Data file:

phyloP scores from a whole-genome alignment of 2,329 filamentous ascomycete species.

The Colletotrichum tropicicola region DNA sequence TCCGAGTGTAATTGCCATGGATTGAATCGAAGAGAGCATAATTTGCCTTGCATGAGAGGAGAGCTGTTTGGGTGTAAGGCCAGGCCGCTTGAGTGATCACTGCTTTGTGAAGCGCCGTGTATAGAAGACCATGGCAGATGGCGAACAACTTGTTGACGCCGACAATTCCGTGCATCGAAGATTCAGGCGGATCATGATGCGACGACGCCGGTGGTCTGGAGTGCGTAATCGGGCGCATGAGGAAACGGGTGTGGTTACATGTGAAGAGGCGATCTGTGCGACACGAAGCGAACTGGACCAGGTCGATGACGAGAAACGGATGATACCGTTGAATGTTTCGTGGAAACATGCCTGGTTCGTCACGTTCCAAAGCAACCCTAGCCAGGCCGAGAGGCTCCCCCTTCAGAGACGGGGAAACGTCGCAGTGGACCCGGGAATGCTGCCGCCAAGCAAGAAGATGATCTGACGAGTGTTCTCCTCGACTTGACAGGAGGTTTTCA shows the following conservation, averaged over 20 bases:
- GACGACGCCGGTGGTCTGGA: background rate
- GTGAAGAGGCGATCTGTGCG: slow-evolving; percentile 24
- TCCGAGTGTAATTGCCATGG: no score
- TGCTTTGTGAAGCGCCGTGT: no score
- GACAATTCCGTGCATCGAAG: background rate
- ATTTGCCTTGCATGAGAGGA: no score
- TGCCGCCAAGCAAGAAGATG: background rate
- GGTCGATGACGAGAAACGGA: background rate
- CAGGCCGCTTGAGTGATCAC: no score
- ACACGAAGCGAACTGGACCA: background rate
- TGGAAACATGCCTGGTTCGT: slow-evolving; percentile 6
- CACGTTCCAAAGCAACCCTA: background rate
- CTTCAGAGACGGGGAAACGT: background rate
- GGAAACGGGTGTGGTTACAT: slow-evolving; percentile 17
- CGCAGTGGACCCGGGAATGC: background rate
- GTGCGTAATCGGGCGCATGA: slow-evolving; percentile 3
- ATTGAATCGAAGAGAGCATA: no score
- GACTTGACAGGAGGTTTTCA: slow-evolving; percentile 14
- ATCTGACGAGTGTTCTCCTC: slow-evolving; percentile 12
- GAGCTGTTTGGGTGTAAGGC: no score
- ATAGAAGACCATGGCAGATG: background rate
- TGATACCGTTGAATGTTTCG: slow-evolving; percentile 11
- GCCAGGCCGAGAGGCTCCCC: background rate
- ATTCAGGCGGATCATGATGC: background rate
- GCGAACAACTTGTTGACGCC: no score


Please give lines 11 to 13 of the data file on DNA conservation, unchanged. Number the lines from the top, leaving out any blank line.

- CAGGCCGCTTGAGTGATCAC: no score
- ACACGAAGCGAACTGGACCA: background rate
- TGGAAACATGCCTGGTTCGT: slow-evolving; percentile 6